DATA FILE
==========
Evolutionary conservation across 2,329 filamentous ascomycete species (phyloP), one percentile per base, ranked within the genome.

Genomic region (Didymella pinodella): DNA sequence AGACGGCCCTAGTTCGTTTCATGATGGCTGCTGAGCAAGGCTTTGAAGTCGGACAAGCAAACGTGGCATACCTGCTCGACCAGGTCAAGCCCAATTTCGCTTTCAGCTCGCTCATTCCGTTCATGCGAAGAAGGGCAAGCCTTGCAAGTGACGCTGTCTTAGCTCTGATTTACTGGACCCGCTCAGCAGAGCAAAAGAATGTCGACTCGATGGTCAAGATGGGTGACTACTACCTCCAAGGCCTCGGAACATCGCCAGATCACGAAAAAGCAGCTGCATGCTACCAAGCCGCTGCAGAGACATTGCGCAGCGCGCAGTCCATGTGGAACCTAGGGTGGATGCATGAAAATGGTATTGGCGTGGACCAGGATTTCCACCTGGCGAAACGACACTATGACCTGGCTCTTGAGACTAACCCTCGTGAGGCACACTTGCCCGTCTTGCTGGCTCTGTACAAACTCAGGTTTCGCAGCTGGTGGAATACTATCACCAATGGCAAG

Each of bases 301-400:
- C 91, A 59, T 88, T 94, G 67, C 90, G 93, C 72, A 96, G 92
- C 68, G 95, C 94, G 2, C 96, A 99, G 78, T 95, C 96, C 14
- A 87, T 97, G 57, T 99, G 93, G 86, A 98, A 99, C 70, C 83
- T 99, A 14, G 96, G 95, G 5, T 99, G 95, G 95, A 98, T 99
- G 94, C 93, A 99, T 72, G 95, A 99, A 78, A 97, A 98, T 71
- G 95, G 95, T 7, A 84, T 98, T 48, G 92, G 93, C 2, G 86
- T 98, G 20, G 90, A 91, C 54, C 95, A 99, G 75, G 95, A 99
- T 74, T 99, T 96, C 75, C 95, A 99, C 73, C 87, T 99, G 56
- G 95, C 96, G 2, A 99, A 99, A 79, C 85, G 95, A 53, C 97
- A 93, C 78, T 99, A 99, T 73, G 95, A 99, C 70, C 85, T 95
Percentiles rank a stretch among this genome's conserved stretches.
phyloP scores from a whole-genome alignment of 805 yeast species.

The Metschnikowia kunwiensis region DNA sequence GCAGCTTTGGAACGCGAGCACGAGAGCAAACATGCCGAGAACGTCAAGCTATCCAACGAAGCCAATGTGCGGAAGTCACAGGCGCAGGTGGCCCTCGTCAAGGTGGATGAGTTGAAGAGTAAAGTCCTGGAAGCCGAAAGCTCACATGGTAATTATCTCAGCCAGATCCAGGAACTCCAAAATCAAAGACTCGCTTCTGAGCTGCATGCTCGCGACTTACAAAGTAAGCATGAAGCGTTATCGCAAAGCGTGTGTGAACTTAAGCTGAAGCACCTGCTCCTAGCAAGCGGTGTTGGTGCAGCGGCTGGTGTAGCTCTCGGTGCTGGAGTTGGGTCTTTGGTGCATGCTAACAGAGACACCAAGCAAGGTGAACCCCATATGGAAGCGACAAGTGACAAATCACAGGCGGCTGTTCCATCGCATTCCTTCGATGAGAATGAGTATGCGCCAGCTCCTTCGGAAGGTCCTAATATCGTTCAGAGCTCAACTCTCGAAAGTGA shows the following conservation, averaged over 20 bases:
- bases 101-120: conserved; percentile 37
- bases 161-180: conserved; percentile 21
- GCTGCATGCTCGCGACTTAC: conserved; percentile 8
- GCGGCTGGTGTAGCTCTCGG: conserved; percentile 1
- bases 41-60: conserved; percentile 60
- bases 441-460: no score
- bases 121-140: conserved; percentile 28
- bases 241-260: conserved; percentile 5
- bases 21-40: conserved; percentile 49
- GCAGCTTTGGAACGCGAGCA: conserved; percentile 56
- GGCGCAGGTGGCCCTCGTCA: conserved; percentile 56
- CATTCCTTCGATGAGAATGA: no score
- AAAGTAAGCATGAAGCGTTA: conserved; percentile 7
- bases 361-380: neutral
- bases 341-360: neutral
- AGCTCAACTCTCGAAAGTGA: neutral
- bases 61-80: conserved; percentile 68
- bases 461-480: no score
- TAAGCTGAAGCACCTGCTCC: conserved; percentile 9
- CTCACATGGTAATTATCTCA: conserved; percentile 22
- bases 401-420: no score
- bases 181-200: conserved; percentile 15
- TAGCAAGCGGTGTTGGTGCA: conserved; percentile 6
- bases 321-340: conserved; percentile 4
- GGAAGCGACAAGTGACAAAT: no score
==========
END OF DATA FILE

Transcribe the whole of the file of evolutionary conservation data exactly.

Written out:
Evolutionary conservation across 2,329 filamentous ascomycete species (phyloP), one percentile per base, ranked within the genome.

Genomic region (Didymella pinodella): DNA sequence AGACGGCCCTAGTTCGTTTCATGATGGCTGCTGAGCAAGGCTTTGAAGTCGGACAAGCAAACGTGGCATACCTGCTCGACCAGGTCAAGCCCAATTTCGCTTTCAGCTCGCTCATTCCGTTCATGCGAAGAAGGGCAAGCCTTGCAAGTGACGCTGTCTTAGCTCTGATTTACTGGACCCGCTCAGCAGAGCAAAAGAATGTCGACTCGATGGTCAAGATGGGTGACTACTACCTCCAAGGCCTCGGAACATCGCCAGATCACGAAAAAGCAGCTGCATGCTACCAAGCCGCTGCAGAGACATTGCGCAGCGCGCAGTCCATGTGGAACCTAGGGTGGATGCATGAAAATGGTATTGGCGTGGACCAGGATTTCCACCTGGCGAAACGACACTATGACCTGGCTCTTGAGACTAACCCTCGTGAGGCACACTTGCCCGTCTTGCTGGCTCTGTACAAACTCAGGTTTCGCAGCTGGTGGAATACTATCACCAATGGCAAG

Each of bases 301-400:
- C 91, A 59, T 88, T 94, G 67, C 90, G 93, C 72, A 96, G 92
- C 68, G 95, C 94, G 2, C 96, A 99, G 78, T 95, C 96, C 14
- A 87, T 97, G 57, T 99, G 93, G 86, A 98, A 99, C 70, C 83
- T 99, A 14, G 96, G 95, G 5, T 99, G 95, G 95, A 98, T 99
- G 94, C 93, A 99, T 72, G 95, A 99, A 78, A 97, A 98, T 71
- G 95, G 95, T 7, A 84, T 98, T 48, G 92, G 93, C 2, G 86
- T 98, G 20, G 90, A 91, C 54, C 95, A 99, G 75, G 95, A 99
- T 74, T 99, T 96, C 75, C 95, A 99, C 73, C 87, T 99, G 56
- G 95, C 96, G 2, A 99, A 99, A 79, C 85, G 95, A 53, C 97
- A 93, C 78, T 99, A 99, T 73, G 95, A 99, C 70, C 85, T 95
Percentiles rank a stretch among this genome's conserved stretches.
phyloP scores from a whole-genome alignment of 805 yeast species.

The Metschnikowia kunwiensis region DNA sequence GCAGCTTTGGAACGCGAGCACGAGAGCAAACATGCCGAGAACGTCAAGCTATCCAACGAAGCCAATGTGCGGAAGTCACAGGCGCAGGTGGCCCTCGTCAAGGTGGATGAGTTGAAGAGTAAAGTCCTGGAAGCCGAAAGCTCACATGGTAATTATCTCAGCCAGATCCAGGAACTCCAAAATCAAAGACTCGCTTCTGAGCTGCATGCTCGCGACTTACAAAGTAAGCATGAAGCGTTATCGCAAAGCGTGTGTGAACTTAAGCTGAAGCACCTGCTCCTAGCAAGCGGTGTTGGTGCAGCGGCTGGTGTAGCTCTCGGTGCTGGAGTTGGGTCTTTGGTGCATGCTAACAGAGACACCAAGCAAGGTGAACCCCATATGGAAGCGACAAGTGACAAATCACAGGCGGCTGTTCCATCGCATTCCTTCGATGAGAATGAGTATGCGCCAGCTCCTTCGGAAGGTCCTAATATCGTTCAGAGCTCAACTCTCGAAAGTGA shows the following conservation, averaged over 20 bases:
- bases 101-120: conserved; percentile 37
- bases 161-180: conserved; percentile 21
- GCTGCATGCTCGCGACTTAC: conserved; percentile 8
- GCGGCTGGTGTAGCTCTCGG: conserved; percentile 1
- bases 41-60: conserved; percentile 60
- bases 441-460: no score
- bases 121-140: conserved; percentile 28
- bases 241-260: conserved; percentile 5
- bases 21-40: conserved; percentile 49
- GCAGCTTTGGAACGCGAGCA: conserved; percentile 56
- GGCGCAGGTGGCCCTCGTCA: conserved; percentile 56
- CATTCCTTCGATGAGAATGA: no score
- AAAGTAAGCATGAAGCGTTA: conserved; percentile 7
- bases 361-380: neutral
- bases 341-360: neutral
- AGCTCAACTCTCGAAAGTGA: neutral
- bases 61-80: conserved; percentile 68
- bases 461-480: no score
- TAAGCTGAAGCACCTGCTCC: conserved; percentile 9
- CTCACATGGTAATTATCTCA: conserved; percentile 22
- bases 401-420: no score
- bases 181-200: conserved; percentile 15
- TAGCAAGCGGTGTTGGTGCA: conserved; percentile 6
- bases 321-340: conserved; percentile 4
- GGAAGCGACAAGTGACAAAT: no score